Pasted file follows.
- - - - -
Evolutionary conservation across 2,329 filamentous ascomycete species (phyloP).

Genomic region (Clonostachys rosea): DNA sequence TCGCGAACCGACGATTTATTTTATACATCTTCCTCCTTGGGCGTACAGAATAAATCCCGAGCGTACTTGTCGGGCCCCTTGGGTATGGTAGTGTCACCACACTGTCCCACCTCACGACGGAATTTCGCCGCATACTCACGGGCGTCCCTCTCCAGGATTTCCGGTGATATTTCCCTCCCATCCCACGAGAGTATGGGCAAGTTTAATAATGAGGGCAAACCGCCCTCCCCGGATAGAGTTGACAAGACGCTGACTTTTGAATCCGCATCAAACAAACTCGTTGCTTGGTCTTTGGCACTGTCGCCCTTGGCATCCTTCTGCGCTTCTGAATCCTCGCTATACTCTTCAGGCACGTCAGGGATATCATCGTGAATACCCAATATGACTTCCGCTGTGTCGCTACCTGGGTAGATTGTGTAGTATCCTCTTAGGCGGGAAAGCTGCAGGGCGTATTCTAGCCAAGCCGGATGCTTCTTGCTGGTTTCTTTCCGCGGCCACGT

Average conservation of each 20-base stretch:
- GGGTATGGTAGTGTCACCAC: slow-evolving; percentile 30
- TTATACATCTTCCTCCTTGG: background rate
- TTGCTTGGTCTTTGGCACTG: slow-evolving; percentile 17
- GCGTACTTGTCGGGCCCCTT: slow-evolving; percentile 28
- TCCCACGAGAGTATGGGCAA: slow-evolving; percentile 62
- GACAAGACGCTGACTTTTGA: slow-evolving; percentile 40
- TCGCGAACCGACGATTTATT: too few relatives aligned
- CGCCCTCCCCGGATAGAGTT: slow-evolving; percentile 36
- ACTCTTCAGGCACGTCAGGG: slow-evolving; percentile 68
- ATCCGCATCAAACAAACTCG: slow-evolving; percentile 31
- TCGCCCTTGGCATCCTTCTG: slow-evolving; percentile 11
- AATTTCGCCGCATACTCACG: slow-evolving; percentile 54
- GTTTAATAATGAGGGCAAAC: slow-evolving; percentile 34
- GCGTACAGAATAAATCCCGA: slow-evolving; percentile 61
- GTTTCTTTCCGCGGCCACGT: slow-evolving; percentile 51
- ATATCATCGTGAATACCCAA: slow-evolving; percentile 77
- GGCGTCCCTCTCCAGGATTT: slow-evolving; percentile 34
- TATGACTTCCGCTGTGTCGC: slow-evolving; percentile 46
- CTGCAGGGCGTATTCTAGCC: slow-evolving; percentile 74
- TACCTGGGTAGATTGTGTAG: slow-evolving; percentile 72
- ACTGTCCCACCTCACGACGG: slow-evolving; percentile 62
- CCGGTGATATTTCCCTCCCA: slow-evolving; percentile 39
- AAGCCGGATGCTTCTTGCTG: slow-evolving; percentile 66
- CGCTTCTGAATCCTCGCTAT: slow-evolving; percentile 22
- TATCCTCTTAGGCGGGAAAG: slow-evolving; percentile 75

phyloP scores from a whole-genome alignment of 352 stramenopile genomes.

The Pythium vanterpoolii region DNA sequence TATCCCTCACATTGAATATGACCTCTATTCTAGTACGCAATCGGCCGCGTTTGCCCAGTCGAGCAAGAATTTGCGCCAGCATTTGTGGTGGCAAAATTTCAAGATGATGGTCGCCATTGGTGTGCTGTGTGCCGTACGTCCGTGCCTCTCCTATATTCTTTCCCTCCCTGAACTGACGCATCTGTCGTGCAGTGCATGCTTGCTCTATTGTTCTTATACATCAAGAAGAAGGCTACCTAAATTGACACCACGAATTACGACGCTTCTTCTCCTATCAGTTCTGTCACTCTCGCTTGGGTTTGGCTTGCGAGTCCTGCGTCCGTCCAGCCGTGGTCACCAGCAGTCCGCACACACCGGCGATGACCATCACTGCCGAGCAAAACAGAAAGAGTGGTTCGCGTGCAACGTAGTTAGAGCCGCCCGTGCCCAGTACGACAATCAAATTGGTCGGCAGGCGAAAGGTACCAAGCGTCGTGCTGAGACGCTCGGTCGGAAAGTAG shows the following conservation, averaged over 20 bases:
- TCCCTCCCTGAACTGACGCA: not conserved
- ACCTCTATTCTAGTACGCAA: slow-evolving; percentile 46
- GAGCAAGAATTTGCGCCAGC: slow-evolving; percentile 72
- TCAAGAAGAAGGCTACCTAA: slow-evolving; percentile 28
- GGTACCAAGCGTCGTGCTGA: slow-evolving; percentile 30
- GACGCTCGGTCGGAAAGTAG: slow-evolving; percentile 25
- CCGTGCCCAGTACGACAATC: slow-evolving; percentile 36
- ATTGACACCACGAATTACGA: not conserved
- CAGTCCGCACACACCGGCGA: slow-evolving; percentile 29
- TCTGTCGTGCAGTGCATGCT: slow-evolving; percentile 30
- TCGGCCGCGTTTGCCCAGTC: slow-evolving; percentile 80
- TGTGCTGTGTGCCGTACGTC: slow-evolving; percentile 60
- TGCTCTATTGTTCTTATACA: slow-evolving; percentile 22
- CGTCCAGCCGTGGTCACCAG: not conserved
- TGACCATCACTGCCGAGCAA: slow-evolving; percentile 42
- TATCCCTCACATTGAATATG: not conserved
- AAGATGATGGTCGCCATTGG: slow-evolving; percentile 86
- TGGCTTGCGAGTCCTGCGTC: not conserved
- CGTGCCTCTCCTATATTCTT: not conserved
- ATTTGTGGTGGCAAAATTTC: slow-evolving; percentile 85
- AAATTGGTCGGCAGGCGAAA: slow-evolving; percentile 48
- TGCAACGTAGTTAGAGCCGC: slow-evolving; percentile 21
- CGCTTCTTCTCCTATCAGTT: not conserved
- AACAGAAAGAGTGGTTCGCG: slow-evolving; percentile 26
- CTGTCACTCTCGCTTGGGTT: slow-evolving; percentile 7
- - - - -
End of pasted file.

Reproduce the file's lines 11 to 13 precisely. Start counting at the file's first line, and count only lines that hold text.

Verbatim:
- CGCCCTCCCCGGATAGAGTT: slow-evolving; percentile 36
- ACTCTTCAGGCACGTCAGGG: slow-evolving; percentile 68
- ATCCGCATCAAACAAACTCG: slow-evolving; percentile 31